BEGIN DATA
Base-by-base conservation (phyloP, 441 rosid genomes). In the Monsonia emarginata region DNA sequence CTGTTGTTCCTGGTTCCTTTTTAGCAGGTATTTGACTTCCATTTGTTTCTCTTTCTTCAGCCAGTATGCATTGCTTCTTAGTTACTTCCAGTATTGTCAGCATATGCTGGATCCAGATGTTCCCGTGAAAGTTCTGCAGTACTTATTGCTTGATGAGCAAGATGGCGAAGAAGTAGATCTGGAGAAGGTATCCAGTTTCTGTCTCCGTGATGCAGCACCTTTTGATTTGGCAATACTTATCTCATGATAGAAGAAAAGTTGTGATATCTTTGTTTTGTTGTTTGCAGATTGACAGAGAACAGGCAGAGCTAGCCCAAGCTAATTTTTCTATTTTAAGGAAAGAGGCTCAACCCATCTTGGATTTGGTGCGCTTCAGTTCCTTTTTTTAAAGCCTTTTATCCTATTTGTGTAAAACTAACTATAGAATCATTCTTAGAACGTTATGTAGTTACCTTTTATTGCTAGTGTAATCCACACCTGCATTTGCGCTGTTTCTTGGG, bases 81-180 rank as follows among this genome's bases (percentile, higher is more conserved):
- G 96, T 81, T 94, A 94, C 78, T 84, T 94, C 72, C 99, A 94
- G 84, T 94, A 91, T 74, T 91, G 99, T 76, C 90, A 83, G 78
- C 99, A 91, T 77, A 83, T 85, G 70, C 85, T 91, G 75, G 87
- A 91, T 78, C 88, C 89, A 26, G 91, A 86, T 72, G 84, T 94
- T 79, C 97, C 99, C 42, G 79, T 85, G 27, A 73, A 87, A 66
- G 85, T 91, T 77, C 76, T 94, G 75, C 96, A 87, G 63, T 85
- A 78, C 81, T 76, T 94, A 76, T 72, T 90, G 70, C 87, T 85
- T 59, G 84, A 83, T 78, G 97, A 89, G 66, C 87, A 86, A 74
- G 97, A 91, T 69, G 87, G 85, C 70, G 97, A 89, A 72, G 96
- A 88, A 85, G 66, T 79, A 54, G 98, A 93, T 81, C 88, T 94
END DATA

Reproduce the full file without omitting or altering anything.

Base-by-base conservation (phyloP, 441 rosid genomes). In the Monsonia emarginata region DNA sequence CTGTTGTTCCTGGTTCCTTTTTAGCAGGTATTTGACTTCCATTTGTTTCTCTTTCTTCAGCCAGTATGCATTGCTTCTTAGTTACTTCCAGTATTGTCAGCATATGCTGGATCCAGATGTTCCCGTGAAAGTTCTGCAGTACTTATTGCTTGATGAGCAAGATGGCGAAGAAGTAGATCTGGAGAAGGTATCCAGTTTCTGTCTCCGTGATGCAGCACCTTTTGATTTGGCAATACTTATCTCATGATAGAAGAAAAGTTGTGATATCTTTGTTTTGTTGTTTGCAGATTGACAGAGAACAGGCAGAGCTAGCCCAAGCTAATTTTTCTATTTTAAGGAAAGAGGCTCAACCCATCTTGGATTTGGTGCGCTTCAGTTCCTTTTTTTAAAGCCTTTTATCCTATTTGTGTAAAACTAACTATAGAATCATTCTTAGAACGTTATGTAGTTACCTTTTATTGCTAGTGTAATCCACACCTGCATTTGCGCTGTTTCTTGGG, bases 81-180 rank as follows among this genome's bases (percentile, higher is more conserved):
- G 96, T 81, T 94, A 94, C 78, T 84, T 94, C 72, C 99, A 94
- G 84, T 94, A 91, T 74, T 91, G 99, T 76, C 90, A 83, G 78
- C 99, A 91, T 77, A 83, T 85, G 70, C 85, T 91, G 75, G 87
- A 91, T 78, C 88, C 89, A 26, G 91, A 86, T 72, G 84, T 94
- T 79, C 97, C 99, C 42, G 79, T 85, G 27, A 73, A 87, A 66
- G 85, T 91, T 77, C 76, T 94, G 75, C 96, A 87, G 63, T 85
- A 78, C 81, T 76, T 94, A 76, T 72, T 90, G 70, C 87, T 85
- T 59, G 84, A 83, T 78, G 97, A 89, G 66, C 87, A 86, A 74
- G 97, A 91, T 69, G 87, G 85, C 70, G 97, A 89, A 72, G 96
- A 88, A 85, G 66, T 79, A 54, G 98, A 93, T 81, C 88, T 94